Archive for September 26th, 2008

KissMark Driscoll has done it now.

For those of you unfamiliar with Mark, he’s the senior pastor of Mars Hill Church in Seattle, a church which has thrived – despite its unwillingness to alter the beliefs of the church to fit its culture – in a twenty-something, pagan culture in this ultra-liberal city. While I don’t necessarily agree with parts of Driscoll’s theology (**cough** Calvinist **cough**), I have often found his teaching, his energy, his bluntness, his steadfastness and his depth something to be admired.

But now he’s walked off the map, if parts of the Armchair Discernment Media are to be believed. (Granted, they like him from time-to-time when he makes statements about their favorite targets, but those times are few and far between.) One rabid critic of Driscoll is Steve Camp (yeah, the warmed-over Christian musician from the 80’s who jumped the shark on a Christian cruise ship years ago), and Mark has him hopping mad now.

Why?

Because Driscoll has started a series on The Song of Songs. More importantly, Mark decided NOT to teach SoS as allegory, but instead as it has been treated for eons by the Jewish church and by the early Christian church, prior to Origen. Mark decided to teach a series (to a church full of twenty- and thirty-somethings) about the Biblical view of sex and sexuality, and to use the book of the Bible that explicitly addresses this topic as something non-Puritanical.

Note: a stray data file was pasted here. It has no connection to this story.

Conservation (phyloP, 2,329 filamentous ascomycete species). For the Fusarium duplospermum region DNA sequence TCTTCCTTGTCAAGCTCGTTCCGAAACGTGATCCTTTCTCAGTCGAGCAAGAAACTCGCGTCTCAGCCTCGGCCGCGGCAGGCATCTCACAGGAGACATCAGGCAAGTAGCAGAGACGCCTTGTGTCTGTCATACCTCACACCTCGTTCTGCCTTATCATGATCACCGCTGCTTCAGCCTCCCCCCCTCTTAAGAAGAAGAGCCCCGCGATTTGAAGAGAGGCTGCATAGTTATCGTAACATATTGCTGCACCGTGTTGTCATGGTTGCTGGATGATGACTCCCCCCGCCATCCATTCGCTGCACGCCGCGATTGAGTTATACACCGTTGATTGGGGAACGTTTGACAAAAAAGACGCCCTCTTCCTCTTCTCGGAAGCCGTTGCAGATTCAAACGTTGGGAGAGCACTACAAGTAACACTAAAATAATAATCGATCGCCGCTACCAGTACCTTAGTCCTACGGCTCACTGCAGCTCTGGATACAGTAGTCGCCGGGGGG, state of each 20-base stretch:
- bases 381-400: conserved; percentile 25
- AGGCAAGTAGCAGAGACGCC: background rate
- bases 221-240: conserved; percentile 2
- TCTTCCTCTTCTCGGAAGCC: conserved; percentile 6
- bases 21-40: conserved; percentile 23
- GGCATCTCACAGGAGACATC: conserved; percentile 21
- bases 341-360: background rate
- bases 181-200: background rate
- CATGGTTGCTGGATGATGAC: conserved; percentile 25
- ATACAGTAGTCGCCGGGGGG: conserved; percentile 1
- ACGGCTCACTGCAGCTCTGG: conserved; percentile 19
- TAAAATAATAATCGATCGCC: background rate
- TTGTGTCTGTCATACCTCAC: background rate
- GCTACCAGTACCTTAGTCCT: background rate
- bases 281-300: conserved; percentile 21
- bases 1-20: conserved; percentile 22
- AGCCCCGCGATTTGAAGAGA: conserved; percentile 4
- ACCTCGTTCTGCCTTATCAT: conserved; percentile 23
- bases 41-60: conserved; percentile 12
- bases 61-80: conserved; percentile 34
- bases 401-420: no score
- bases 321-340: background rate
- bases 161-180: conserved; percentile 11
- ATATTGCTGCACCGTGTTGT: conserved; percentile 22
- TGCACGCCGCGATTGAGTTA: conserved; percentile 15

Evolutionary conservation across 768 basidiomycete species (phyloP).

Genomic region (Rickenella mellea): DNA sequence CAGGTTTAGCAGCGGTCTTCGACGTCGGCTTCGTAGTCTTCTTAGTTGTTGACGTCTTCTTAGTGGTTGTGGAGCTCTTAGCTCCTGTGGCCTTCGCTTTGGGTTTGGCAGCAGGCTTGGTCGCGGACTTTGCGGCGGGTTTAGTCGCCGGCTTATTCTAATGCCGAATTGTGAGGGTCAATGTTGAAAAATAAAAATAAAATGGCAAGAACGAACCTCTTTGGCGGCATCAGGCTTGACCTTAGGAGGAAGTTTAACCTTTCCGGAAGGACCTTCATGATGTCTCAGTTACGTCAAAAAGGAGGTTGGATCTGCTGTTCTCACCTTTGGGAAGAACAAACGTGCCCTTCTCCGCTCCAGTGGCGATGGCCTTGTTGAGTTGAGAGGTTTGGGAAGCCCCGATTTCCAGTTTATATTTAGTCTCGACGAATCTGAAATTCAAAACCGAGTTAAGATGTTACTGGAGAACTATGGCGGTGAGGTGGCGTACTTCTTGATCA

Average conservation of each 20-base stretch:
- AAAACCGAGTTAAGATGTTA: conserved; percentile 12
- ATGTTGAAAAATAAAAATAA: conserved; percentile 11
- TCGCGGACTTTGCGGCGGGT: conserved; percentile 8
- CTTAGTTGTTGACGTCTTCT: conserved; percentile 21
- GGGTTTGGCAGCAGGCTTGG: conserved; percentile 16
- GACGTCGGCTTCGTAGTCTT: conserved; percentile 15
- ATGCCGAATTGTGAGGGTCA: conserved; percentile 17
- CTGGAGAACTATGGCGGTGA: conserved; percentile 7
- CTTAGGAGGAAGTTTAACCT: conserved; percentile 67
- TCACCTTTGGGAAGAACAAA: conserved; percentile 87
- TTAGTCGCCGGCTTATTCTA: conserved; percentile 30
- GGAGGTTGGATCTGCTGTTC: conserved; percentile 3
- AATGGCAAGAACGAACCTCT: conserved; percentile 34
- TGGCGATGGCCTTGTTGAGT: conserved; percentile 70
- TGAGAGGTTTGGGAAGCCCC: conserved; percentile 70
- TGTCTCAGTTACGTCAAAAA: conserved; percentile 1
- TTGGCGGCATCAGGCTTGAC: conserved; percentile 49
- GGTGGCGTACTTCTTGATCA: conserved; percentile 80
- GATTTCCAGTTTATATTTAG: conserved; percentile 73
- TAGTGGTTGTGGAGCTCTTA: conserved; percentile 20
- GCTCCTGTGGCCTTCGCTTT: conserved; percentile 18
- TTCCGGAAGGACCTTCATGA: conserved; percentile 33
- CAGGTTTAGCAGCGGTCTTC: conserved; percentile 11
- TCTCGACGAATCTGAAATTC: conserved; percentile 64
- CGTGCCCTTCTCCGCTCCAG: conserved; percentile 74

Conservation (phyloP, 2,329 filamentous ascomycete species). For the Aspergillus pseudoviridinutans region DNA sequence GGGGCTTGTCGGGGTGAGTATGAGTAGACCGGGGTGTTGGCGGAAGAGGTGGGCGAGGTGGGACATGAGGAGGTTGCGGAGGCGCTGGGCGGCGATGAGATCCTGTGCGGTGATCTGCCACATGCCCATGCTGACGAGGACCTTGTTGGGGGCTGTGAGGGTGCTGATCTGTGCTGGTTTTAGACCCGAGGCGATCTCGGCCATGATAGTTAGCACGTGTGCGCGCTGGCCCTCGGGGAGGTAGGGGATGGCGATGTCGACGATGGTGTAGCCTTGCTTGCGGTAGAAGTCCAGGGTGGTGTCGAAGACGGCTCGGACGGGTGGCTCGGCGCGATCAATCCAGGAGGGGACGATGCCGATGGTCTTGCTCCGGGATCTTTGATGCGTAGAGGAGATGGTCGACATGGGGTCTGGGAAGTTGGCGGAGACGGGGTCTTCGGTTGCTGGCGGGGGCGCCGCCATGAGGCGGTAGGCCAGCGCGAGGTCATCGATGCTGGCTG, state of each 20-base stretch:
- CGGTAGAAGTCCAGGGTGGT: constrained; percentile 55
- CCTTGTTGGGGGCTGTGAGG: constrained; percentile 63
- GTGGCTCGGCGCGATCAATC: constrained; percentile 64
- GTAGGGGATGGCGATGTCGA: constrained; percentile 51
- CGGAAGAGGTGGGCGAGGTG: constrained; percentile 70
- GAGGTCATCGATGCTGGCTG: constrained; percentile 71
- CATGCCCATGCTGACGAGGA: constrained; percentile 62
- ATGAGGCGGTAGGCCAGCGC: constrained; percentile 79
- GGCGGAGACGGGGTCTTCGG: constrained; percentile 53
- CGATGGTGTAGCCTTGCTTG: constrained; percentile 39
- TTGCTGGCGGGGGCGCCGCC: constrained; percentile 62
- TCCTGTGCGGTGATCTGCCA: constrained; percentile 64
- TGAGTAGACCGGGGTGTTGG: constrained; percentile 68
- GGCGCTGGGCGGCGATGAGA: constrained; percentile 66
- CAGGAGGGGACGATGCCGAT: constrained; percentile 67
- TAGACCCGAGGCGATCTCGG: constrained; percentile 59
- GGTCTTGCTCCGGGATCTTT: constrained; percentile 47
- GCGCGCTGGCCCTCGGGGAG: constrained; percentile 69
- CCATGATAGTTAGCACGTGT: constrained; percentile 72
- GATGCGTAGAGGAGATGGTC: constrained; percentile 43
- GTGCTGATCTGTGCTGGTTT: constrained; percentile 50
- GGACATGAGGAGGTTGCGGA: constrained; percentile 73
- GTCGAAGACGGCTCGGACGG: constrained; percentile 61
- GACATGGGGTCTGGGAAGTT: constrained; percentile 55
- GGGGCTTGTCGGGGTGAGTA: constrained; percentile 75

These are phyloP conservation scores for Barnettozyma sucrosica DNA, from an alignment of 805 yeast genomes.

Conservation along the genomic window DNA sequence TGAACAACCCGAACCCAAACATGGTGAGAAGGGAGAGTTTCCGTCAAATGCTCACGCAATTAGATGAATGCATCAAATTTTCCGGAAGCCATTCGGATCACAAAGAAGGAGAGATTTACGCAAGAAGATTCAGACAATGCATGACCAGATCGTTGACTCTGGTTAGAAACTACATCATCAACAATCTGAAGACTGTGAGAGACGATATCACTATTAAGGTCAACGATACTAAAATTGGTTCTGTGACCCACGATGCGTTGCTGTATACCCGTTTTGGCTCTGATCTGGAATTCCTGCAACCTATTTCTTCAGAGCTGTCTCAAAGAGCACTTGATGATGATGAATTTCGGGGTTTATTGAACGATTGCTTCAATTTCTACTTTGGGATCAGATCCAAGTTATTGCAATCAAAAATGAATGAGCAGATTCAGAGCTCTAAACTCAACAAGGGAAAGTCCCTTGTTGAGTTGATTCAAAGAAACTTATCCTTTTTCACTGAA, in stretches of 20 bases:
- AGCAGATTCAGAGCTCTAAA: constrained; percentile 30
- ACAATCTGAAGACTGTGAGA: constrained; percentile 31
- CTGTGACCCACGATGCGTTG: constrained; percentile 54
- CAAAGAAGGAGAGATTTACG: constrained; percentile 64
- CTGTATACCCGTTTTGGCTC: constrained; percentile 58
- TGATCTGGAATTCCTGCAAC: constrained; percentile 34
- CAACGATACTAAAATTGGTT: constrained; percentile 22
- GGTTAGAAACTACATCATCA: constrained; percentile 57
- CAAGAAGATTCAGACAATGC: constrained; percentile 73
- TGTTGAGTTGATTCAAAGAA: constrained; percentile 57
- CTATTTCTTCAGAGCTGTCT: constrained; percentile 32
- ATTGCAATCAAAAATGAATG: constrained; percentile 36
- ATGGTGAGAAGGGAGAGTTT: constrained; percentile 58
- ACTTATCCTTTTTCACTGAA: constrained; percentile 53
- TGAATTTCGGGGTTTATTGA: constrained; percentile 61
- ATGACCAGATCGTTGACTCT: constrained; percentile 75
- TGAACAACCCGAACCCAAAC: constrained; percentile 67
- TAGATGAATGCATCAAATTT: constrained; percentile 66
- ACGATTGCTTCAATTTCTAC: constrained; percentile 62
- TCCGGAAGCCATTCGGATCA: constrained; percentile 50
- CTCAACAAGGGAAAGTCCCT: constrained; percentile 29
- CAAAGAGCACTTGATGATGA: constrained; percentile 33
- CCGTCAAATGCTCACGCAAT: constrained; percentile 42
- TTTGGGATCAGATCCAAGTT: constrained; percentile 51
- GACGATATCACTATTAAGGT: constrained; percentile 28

So, just to get this straight – The same folks who will declare you a heretic if you view the opening poem of Genesis as allegorical or semi-allegorical will also go into fits of apoplexy if you exegete another Biblical book literally instead of allegorically. Then, just to complete the smackdown, they’ll give you a hundred-plus-year-old Victorian exegesis from Chuck Spurgeon. OOOoooohhh, that’ll show him!

In reality, the Song of Songs is a poem, attributed to Solomon, which describes the relationship between a man and a woman. In some ways, the SoS can be treated allegorically, as love between God and Israel and as love between Jesus and the church. However, parts of it cannot really be viewed as allegory. In reality, though, these were used by Jewish families, particularly the newly married, as a way to view their own new relationship (since many were in arranged marriages, and may or may not have known their spouses before marriage).

Historically, Jewish boys were forbidden to read from the SoS until after the age of accountability, age 13, because of some of the imagery there, so I don’t see any problem in Youth Pastors in avoiding this text for lessons. However, with all of the unhealthy views of sex in society today, is this really something that our adult Christians should be ignoring – or allegorizing away?

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